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Q When were rural support services set up and why?
The first one was set up in North Otago in the 1980s following successive crippling droughts. That period also coincided with the aftermath of Rogernomics that had major consequences for farming at that time. After a series of major droughts in Central Otago in the 1990s the trust boundaries were expanded to take in the whole of the Otago region. In the late 1990s, under the direction of the then minister for agriculture Jim Anderton, trusts were established around the rest of the country. There are now 14 independent autonomous trusts serving the whole of the geographic region of NZ.
The prime reason for the trusts to be set up, which is still the prime reason today, was to provide free and confidential one-on-one assistance to farmers in a time of need. It had been centred around adverse events or a natural disaster such as a drought, flood or a snowstorm but latterly it has been a 365-day-a-year operation where farming families in the rural community ask the trust for help in confronting their problems. The demand ebbs and flows very much in response to the financial fortunes of the rural sector.
Q Why was a national body of rural support trusts formed?
It has been perceived for some time there was a need for a central body that the minister, the Ministry for Primary Industries and other farmer-related organisations can seek a rural trust perspective on an issue rather than having to go to the whole 14 trusts. In addition, the national body will facilitate the exchange of ideas between the 14 regional trusts. We are also in the throes of setting up as a charitable trust so that if a company or anyone wants to support the work of the rural trusts financially they now have a single body they can liaise with and those funds can be distributed to the 14 trusts.
Q How often will this national body meet and what will your role involve?
We’re still in the setting-up stage so we are meeting twice this year but once a year after that. My role is to ensure that the trusts ‘stick to their knitting’ of providing one-on-one assistance rather than morphing into yet another quasi-rural political organisation alongside such organisations as Federated Farmers and Rural Women.
Q Do the rural support trusts deal with some very serious cases?
Yes, indeed. Our co-ordinators are trained to recognise the symptoms of people really under stress and at risk of depression or even suicide. A very positive initiative in the last 18 months has been the appointment by the Southern District Health Board of what are known as ‘clinical champions’ who are available for the direct referral when trust co-ordinators are confronted with situations that require professional help.
Q What are the main issues facing Otago farmers?
They’re many and varied, but the continued access to water irrigation would have to be a big one. Another concern has been the depressed wool price and until recently low lamb prices. The recent downturn in dairy prices saw the trust supporting a number of both farm owners and sharemilkers but thankfully we’re back on the right side of the ledger now. The answer is you never know when the next major call is going to come but we’re like a fire brigade, we’re there ready and able to provide assistance when the call comes.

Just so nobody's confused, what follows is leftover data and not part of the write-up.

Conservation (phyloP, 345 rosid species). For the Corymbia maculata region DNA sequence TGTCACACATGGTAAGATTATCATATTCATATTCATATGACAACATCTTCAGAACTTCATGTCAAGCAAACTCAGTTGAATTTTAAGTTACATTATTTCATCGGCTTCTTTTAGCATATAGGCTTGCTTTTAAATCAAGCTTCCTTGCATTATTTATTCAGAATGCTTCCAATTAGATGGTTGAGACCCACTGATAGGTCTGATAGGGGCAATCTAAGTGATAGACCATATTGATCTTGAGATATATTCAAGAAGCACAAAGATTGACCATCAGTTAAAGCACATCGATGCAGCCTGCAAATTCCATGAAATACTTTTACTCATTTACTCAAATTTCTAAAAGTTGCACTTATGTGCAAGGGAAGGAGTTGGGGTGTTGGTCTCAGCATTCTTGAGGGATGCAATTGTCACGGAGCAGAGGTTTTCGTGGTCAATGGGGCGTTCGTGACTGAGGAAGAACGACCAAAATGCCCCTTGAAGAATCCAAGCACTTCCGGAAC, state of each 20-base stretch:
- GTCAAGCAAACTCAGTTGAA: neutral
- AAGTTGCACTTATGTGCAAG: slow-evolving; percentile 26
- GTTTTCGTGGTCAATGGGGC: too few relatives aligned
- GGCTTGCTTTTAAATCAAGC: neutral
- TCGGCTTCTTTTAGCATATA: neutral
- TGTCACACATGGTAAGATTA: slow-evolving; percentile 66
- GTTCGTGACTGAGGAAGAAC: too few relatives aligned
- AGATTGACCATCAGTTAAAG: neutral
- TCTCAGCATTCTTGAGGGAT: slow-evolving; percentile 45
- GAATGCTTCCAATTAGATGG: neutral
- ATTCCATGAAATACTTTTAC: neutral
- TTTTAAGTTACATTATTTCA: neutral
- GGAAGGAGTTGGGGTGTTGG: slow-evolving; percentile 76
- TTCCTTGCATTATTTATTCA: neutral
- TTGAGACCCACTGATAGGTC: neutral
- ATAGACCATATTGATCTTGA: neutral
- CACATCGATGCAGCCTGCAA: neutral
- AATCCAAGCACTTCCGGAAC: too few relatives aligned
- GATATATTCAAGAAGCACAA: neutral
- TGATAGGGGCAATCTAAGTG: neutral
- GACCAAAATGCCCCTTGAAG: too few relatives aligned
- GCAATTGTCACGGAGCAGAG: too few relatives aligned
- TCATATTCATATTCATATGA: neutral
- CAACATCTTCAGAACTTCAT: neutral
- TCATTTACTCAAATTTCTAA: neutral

Q Do you think it’s tougher now for farmers than when you were younger?
Yes, I think there are more stresses and strains and more pressures financially. Farmers work in isolation which has its own implications and they’re constantly battling the vagaries of the markets and climate, so it’s not a job for the faint-hearted. As well we now have to deal with an increasing divide between the urban and rural sectors.
Q How do we fix that?
There are a lot of positive environmental developments going on at the moment in the rural sector and farmers are frustrated that they aren’t being recognised by their urban counterparts and aren’t being reported in the media.
Q Is this urban/city divide something the rural support trusts are having to deal with?
It’s something that I am addressing by focusing on farmer self-esteem, farmers being proud to be a farmer. I was in Canada last year at the Calgary stampede and there were huge numbers of farmers wearing T-shirts with ‘Proud To Be A Farmer’ emblazoned across them. They were celebrating being a farmer whereas in New Zealand because of all the attacks from various avenues farmers are feeling under stress and that their stewardship of the land is not being recognised.
Q Do you personally get anything out of this new position?
I’ve been fortunate to have been involved in a number of positions professionally in the agriculture sector and this is just one way of using that experience and paying back the privilege of being on such bodies such as the Meat Producers Board, Farmers Mutual Insurance and as a two-term MP. The work I do as chairman of the rural support trust and now as deputy chair of rural council is on a strictly pro bono basis. All those involved in the trusts reflect the spirit of the rural community which is fellow farmers helping fellow farmers.
Q You’re 70 now, you have been a beef and dairy farmer for 50 years, but if you were a young man in your 20s would you go into farming now?
I certainly would, there are tremendous opportunities out there. New Zealand is ideally placed to deliver to increasingly discerning international consumers who see high-end food products produced naturally on some of the best pastures in the world.